NickelSearch’s testwork has proved that nickel sulphide from its Carlingup project is well suited to ore sorting, a finding which could improve its economics and unlock value.

Best results were returned from stringer mineralisation sourced from the RAV8 and RAV1 targets, which achieved 94% recovery with 63% mass reduction and 96% recovery with 44% mass reduction respectively.

RAV4 West disseminated material yielded 84% nickel recovery with the removal of 23% of the mass though only waste rock rejection was possible for RAV8 disseminated material due to it being finely and evenly disseminated.

The result is hugely positive for NickelSearch (ASX:NIS) as it offers a low-cost method of upgrading the abundant low-grade secondary nickel sulphides for commercial development.

Metallurgical test work has also returned excellent results with seven-day nitric acid digests on historical RAV8 ore returning nickel recoveries of 79% and 86% at crush sizes of 12.5mm and 8mm respectively.

The company also highlighted the isolation of an active bacteria culture from the site that delivered final nickel recoveries of 83% and 82% on milled ore when tested on historical whole ore.

“The results achieved to date with ore sorting and leaching test work are encouraging and increase our confidence that NickelSearch’s current nickel sulphide deposits can be commercially developed,” managing director Nicole Duncan said.

Company processing manager and bacterial leach specialist Tamsin Senders added that its Carlingup tenements host known nickel sulphide deposits with low-grade secondary nickel sulphides, primarily in the form of violarite.

“Historically these sulphides have not responded well to traditional processing methods, so we are thinking outside the box and investigating ore sorting followed by heap leaching to process our ores,” she added.

“Heap leaching has been used for decades in the USA and South America to recover copper from low-grade sulphides. I’m very positive on this processing pathway because this is a proven option for metal recovery from low-grade ores.”


Ore sorting

Carlingup nickel mineralisation occurs in different forms as disseminated, stringer, and massive sulphides across the Carlingup tenements.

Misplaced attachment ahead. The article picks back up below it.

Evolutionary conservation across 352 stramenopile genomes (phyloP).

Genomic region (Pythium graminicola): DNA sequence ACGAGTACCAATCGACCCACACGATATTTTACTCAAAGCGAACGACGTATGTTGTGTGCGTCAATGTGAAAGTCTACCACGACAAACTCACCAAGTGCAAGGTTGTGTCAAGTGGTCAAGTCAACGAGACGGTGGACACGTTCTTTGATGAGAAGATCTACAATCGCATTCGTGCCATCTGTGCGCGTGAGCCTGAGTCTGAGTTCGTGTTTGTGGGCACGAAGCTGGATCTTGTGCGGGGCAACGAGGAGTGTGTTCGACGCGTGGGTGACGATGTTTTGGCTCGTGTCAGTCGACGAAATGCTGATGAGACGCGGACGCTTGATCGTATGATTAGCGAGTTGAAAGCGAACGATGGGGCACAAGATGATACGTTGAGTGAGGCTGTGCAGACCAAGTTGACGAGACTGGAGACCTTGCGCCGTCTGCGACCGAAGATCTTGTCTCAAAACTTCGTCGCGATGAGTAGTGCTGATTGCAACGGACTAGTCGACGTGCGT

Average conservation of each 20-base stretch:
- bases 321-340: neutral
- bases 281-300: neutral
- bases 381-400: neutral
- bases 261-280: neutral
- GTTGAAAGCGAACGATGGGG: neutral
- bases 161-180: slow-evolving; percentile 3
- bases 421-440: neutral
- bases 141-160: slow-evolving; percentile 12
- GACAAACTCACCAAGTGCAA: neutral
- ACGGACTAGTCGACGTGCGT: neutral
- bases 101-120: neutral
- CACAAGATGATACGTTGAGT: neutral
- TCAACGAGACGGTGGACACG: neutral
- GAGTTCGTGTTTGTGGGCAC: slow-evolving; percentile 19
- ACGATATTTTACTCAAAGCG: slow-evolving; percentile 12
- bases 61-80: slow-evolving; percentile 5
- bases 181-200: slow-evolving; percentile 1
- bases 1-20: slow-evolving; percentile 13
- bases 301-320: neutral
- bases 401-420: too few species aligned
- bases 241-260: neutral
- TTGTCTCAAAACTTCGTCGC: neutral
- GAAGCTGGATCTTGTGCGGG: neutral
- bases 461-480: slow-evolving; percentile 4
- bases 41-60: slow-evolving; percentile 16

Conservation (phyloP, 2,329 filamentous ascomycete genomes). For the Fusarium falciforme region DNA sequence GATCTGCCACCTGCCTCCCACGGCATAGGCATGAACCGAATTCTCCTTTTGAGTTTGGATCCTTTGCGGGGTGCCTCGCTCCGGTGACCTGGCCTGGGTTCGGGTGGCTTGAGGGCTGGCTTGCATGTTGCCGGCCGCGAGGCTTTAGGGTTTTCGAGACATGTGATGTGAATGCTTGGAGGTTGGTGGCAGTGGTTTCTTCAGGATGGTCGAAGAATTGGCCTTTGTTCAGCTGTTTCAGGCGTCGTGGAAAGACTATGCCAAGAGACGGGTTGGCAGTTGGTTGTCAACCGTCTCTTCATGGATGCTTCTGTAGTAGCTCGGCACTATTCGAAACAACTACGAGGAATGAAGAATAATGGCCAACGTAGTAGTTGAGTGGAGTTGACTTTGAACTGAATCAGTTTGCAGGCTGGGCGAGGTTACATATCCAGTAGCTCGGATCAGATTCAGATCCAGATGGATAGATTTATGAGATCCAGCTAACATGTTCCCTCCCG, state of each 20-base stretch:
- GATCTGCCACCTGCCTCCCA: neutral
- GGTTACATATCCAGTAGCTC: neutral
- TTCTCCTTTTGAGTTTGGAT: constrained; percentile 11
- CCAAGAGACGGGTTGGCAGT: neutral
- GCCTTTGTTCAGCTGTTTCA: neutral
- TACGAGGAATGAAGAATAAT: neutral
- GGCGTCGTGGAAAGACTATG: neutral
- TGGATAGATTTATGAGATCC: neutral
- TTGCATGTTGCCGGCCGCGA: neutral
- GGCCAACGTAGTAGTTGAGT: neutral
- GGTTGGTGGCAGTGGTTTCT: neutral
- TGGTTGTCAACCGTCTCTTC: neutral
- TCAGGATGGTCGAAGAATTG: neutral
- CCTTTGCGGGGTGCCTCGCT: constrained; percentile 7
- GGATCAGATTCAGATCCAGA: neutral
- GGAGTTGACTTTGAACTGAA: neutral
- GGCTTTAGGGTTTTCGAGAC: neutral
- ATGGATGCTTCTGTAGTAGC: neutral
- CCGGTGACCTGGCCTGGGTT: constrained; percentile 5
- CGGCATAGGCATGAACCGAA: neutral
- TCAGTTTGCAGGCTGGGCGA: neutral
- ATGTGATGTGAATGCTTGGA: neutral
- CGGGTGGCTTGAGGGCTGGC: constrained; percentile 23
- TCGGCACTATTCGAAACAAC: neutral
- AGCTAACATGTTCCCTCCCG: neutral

Recent developments in ore sorting by Steinert, an ore sorting technology provider, have resulted in the ability to use up to five different sensors in combination to sort and upgrade ore.

This has found that stringer material at the project is highly amenable to ore sorting, retaining over 90% of the nickel.

It also found that while no gains were observed from sorting within the disseminated zones, the disseminated ore sorts well from waste material.


Bacteria for nickel recovery

The isolation of the bacterial culture is also massively important as some species ‘glue’ themselves to nickel sulphide with a slime they make.

This slime contains organic substances that attack the mineral which then releases the nickel in a process called ‘direct leaching’ while other bacteria take soluble iron from direct leaching to make ferric, a powerful oxidising agent that can break sulphide bonds in the ore to release nickel.

Using a local culture is advantageous as the microbes are already adapted to site conditions including saline water, elements in the ore and climatic variation.

Further amenability testing is currently underway on sorted low grade ore from RAV8, RAV1 and RAV4- West.


This article was developed in collaboration with NickelSearch, a Stockhead advertiser at the time of publishing.

This article does not constitute financial product advice. You should consider obtaining independent advice before making any financial decisions.